By the time you read this article, you will likely have already noticed a somewhat significant change in Christensen Center. The coffee shop formerly known as Cooper’s has been replaced by what is sure to become an Augsburg favorite—Einstein Bros Bagels.
Last spring, Augsburg administration began asking students, faculty, and staff for their input on dining options on campus. They wanted more options and extended hours, particularly service for students attending class in the evenings and on the weekends. Continue reading “Grab a bagel and go”→
When we look out our windows here at Augsburg to the freeways and Minneapolis skyline, it’s easy to forget that the agriculture and food business is one of the leading economic indicators for our state. Agriculture has always played a critically important role in Minnesota’s economy and culture—in many meaningful ways, Minnesota is still “farm country.”
Chris Policinski, President and CEO of Land O’Lakes, will speak to the Augsburg College about American agriculture and how it serves our country and the world. Policinski’s presentation is titled, “The Great Productivity Story of American Agriculture and Why It Must Continue.” The lecture will be held Thursday, April 1 at 5 p.m. in Kennedy Center, room 303. Continue reading “Land O' Lakes President and CEO to speak about food and farming”→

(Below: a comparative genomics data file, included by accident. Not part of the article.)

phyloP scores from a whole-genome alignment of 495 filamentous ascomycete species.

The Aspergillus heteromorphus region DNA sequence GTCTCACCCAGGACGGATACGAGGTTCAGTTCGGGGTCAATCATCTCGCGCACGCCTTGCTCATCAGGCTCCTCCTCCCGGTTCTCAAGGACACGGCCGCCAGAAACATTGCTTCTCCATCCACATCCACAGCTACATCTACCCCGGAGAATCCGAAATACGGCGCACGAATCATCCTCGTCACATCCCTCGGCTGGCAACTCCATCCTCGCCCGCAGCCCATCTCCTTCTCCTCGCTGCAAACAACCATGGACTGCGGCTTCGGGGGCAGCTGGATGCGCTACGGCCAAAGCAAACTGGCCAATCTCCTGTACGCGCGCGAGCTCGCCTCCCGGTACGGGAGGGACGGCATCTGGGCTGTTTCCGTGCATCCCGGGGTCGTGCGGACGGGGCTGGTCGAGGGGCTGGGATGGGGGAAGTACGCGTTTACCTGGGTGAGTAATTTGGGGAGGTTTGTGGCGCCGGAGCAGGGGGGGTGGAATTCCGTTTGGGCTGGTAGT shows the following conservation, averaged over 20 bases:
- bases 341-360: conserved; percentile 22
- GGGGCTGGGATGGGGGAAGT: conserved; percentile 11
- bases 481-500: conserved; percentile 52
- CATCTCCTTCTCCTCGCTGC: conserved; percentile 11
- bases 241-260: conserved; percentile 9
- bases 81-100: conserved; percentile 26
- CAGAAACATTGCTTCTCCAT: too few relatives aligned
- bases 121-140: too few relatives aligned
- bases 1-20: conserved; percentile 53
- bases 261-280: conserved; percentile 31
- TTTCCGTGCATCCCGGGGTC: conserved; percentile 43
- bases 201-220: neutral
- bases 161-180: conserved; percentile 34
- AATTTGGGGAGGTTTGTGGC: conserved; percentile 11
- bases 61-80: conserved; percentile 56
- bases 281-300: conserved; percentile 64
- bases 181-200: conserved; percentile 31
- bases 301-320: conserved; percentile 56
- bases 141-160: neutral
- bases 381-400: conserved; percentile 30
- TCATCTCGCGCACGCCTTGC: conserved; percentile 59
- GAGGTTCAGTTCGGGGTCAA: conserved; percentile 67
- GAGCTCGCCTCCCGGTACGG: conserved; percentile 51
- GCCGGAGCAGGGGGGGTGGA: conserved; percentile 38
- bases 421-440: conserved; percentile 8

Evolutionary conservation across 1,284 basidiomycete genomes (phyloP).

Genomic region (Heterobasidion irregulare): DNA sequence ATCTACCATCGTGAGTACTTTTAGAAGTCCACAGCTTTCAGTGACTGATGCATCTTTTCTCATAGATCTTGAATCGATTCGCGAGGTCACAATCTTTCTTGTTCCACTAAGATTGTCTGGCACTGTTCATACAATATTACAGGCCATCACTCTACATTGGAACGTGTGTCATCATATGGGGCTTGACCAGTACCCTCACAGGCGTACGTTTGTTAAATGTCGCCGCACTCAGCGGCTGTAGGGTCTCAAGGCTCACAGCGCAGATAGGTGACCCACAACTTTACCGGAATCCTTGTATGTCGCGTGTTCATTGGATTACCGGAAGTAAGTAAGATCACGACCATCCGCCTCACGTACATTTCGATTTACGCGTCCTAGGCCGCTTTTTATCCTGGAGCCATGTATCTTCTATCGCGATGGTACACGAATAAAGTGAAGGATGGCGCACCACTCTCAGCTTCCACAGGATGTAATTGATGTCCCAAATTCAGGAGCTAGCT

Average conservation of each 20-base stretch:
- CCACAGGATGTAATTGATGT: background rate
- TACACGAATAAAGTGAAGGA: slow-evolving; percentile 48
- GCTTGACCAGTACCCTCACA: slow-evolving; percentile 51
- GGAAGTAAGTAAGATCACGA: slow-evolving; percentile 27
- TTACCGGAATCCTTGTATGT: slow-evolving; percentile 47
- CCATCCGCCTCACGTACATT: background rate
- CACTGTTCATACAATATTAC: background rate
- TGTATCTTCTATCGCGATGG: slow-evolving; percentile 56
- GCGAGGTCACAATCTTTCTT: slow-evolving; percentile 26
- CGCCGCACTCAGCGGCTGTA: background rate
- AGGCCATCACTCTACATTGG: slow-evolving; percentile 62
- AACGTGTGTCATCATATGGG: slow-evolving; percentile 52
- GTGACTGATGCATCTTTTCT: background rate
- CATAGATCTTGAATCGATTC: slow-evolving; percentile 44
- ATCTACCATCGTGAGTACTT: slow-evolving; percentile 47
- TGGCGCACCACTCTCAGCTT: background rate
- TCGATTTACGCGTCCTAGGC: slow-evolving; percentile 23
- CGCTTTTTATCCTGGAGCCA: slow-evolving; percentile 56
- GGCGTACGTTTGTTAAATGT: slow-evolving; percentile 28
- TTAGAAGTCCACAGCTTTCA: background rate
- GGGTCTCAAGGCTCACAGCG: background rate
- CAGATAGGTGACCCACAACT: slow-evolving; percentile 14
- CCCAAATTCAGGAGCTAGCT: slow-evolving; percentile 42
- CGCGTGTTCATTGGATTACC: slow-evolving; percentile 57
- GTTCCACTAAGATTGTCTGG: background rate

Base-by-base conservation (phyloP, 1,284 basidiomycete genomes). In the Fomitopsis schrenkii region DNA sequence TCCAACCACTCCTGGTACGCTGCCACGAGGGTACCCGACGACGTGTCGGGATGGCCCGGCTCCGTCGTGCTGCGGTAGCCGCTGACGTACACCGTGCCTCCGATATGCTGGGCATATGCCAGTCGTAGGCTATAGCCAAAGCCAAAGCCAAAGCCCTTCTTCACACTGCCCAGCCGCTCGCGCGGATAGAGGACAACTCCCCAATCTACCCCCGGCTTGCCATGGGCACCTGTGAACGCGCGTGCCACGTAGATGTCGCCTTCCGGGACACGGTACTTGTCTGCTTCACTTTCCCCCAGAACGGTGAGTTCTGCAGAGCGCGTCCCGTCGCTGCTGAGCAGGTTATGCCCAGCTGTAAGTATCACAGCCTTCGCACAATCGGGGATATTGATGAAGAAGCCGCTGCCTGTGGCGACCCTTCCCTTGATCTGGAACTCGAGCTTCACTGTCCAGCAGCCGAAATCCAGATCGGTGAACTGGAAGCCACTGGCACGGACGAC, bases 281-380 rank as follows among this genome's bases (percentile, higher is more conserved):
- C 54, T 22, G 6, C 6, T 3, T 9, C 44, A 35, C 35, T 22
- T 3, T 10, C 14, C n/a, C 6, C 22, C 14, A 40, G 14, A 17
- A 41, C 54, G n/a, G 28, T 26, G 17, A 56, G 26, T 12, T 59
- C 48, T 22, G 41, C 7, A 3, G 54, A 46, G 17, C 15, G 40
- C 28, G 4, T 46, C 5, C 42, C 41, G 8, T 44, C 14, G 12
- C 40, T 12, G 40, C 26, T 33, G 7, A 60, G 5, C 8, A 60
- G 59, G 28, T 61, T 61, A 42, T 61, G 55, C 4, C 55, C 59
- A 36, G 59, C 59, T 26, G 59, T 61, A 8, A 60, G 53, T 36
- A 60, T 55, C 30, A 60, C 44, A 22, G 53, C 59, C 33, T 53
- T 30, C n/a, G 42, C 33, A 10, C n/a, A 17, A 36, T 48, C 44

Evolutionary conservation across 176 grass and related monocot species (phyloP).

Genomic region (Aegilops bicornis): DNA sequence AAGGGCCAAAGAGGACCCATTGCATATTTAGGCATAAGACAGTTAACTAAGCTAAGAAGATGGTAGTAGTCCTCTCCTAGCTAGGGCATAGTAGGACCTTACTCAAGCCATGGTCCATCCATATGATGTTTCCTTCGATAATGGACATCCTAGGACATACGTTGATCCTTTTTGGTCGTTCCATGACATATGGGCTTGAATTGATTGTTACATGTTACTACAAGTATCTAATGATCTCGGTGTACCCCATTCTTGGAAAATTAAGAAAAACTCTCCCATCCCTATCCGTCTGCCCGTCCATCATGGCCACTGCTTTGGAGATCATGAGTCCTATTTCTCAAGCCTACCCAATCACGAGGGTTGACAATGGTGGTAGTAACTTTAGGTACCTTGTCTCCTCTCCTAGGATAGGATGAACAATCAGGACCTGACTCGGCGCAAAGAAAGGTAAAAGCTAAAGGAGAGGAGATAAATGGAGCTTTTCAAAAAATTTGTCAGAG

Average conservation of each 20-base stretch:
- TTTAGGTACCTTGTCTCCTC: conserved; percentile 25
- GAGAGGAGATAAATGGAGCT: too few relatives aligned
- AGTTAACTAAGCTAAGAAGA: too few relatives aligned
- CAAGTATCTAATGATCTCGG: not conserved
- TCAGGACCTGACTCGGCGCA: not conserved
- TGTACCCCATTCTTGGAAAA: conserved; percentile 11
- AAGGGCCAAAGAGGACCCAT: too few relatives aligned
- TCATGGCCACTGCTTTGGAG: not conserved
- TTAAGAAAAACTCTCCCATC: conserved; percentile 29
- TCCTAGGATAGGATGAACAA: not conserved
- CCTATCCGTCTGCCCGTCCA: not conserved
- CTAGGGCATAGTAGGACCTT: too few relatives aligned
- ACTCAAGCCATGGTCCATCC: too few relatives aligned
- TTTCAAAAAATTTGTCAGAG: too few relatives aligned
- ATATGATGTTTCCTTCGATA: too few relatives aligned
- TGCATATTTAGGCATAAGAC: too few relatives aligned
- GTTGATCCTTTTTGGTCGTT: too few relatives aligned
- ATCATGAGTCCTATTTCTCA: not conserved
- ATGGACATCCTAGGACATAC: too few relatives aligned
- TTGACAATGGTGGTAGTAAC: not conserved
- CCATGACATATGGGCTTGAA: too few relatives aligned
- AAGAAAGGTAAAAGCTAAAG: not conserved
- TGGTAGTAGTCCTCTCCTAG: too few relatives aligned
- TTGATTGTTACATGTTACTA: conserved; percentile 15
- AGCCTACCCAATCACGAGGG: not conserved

What happens when you combine 50 first-year students, five professors, a gigantic problem, and no traditional grades? In the case of Augsburg’s Integrated Term, you get a pretty interesting story.
Here’s a quick primer on the iTerm.
For the students in the iTerm and the five faculty members teaching it—Phil Adamo, Lars Christiansen, Robert Cowgill, Lori Brandt Hale and Colin Irvine—this is their entire load of courses for the semester. The focus of the iTerm is on the Fate of the Earth: Food, Fuel and Consumption. Continue reading “iTerm gets attention”→
It will be a meal planned with the environment in mind.
This semester, students in SBS 100: Environmental Connections have studied how food fits into both our socio-economic and ecological systems. This Wednesday, they will put that knowledge into action as the class members will serve a meal that they helped the A’viands staff prepare. The entire Augsburg community is invited to share this “grub” with the class. The menu was chosen based on how the food was produced and transported.
In response to student concerns about the quality of food service, Augsburg has formed a search committee to review the options for how our campus is fed on a daily basis. This committee will be made of students, faculty, and staff.
Their first duty will be to shape how Augsburg explains its food needs to potential vendors. This explanation to service providers will take the form of a Request for Proposal (RFP), a document that is typically the first step in alerting contractors of an institution’s demand for services. Interested vendors will reply to the RFP, and the committee will review their responses. Once the field has been narrowed, the committee will taste-test samples from providers, visit other campuses to compare services, and interview the finalists. Taking all this information into consideration, the committee will then choose the best candidate to provide food services for Augsburg. Continue reading “Augsburg evaluates its dining services”→